(I swear to god, I am not on DC's payroll.)
Without further ado:
STEVE'S TOP 5 HIGHEST-RECOMMENDED NEW 52 TITLES
(It should be noted, there are freakin' 52 of these series, and I have read only a small percentage of them. This list contains some of my favorites, compiled with a bit of consideration for general importance and artistic merit. I've excluded a few for being either too niche—like Blue Beetle—or too guilty-pleasure-y—Catwoman. The order is spongy, and I'll probably want to come back and revise this list every time I read another good title, but as a general list of good shit for beginners to read, this will do fine.)
Batman - There are lots of New 52 Batman titles (Detective Comics, Dark Knight, etc), but good ol', standalone Batman is still the best. This is top notch work in every way, and it belongs on the shelf next to The Dark Knight Returns and Batman Year One and The Killing Joke. I really think in ten years, people could put this story in that same category. This story presents Batman with an all-new threat to face, the mysterious Court of Owls, a body of masked, aristocratic manipulators and their deadly assassins (known as the Talons) whose roots go deep into Gotham's history and infrastructure. This series can be read on its own or as the core of the memorable Night of the Owls story, a comic book event spanning several titles (continuity used correctly!). The hardcover recently made the New York Times Top 50 Bestseller list. (Not the graphic novel list; the big list.) Don't miss out.
2) Aquaman - I never thought someone could make me care about Aquaman, let alone rocket him into the tip-top of my favorite superheroes, but Geoff John's smart, self-aware writing takes every joke you've ever heard about Aquaman and throws it in your face in the first issue. (He goes to a sea-food restaurant for shit's sake. It's gold.) But even if you've never so much as heard about Aquaman, you'll be captivated by the story of this noble, selfless person who sweats and bleeds to protect people who misunderstand and ridicule him. And, come on, after so much time spent gazing at city skylines, a trip to the ocean can be a welcome change of scenery.
Animal Man - This title literally gave me nightmares, and I'm a tough dude to disturb. This book has a maturity, depth, class, and boldness that reminds me of Sandman (my favorite comic ever, remember?). Here we have a less-recognizable superhero and really likeable guy living out his everyman existence with his family, and the shit hits the fan in a big way. It's surreal, it's touching, it's grotesque, it's inspiring, it's devastatingly creative, it's—just...just read it.
Justice League - This is a fantastic introduction to the Justice League, a who's-who organization of superheroes containing flagship characters like Superman, Batman, Wonder Woman, Green Lantern, and Aquaman (among others). The story itself is secondary in this book, serving as a backdrop for the real fun of watching these iconic characters meet each other for the first time. In many cases, the banter is on par with the Avengers movie. Pure fun. (Oh, and there's the ice cream thing with Wonder Woman. ... It's not what you're thinking.**)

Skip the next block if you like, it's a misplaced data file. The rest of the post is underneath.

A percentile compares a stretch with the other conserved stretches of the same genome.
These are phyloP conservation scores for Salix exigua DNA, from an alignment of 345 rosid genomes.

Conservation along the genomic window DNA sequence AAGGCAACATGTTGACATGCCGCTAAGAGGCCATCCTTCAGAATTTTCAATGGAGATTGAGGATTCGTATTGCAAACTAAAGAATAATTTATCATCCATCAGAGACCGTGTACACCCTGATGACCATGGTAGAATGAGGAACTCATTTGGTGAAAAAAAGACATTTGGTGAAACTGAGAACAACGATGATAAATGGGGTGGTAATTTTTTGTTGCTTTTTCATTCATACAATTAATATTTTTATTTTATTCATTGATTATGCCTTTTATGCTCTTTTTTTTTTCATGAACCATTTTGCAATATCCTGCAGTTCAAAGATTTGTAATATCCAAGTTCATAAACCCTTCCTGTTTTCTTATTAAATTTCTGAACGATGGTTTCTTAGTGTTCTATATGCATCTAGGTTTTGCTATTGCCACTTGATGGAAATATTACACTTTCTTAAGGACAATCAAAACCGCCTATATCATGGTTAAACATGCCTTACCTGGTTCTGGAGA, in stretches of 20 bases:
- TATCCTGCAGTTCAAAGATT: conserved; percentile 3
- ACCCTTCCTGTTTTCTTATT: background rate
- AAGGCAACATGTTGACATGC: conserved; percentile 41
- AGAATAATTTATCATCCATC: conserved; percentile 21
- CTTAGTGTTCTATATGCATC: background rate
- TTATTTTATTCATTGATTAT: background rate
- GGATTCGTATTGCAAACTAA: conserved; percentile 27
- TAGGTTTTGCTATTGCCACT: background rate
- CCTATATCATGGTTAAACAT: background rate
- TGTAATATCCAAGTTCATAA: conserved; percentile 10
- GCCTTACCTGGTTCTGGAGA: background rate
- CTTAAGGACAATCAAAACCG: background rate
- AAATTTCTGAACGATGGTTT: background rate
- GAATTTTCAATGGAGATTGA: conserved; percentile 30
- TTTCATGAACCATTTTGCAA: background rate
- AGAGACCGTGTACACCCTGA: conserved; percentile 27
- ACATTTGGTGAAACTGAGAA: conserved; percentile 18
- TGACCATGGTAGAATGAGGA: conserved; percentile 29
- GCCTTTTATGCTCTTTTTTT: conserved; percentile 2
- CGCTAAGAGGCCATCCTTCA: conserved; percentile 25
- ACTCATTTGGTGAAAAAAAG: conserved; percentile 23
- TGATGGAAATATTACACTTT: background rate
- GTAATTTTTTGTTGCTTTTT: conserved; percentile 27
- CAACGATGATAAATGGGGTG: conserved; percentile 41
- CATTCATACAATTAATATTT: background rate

Nightwing - When he was a boy, Dick Grayson was the original Robin. Now he's grown up, he's spent some time filling in for Batman, he's grown tremendously, and he goes by the name of Nightwing. Dick is one of the most likeable characters in the New 52. I didn't know him well before this, but I've become a fan. He's the kind of guy you just want to spend time with. The story is not only entertaining, it feels important. Other than Batman itself, this is the most important series dealing with the Court of Owls. We get to go back to Haly's circus where Dick's parents died. We get to see Batgirl. It's a ton of freaking fun. Highly recommended.
(I'll get into where you can buy individual issues later on, but for now, I've just linked to the trade paperbacks and hardcovers on amazon. Some of them haven't been released yet, but this way you can wishlist them if you'd like. If you'd like to know more about what comes out when, here's a list of the titles and when the various collections will be out.)
To learn more about the New 52 and all its titles, click here. Don't neglect the abundance of good reviews online. A quick google search can help you sort out the must-read titles from the must-skip. Happy reading!
See you next week when we'll be getting into "Owning Comics (Part 4): Manga."
*If you clicked this link, you are a very brave soul. Now go clear your history.
|**Cute doesn't do it justice.|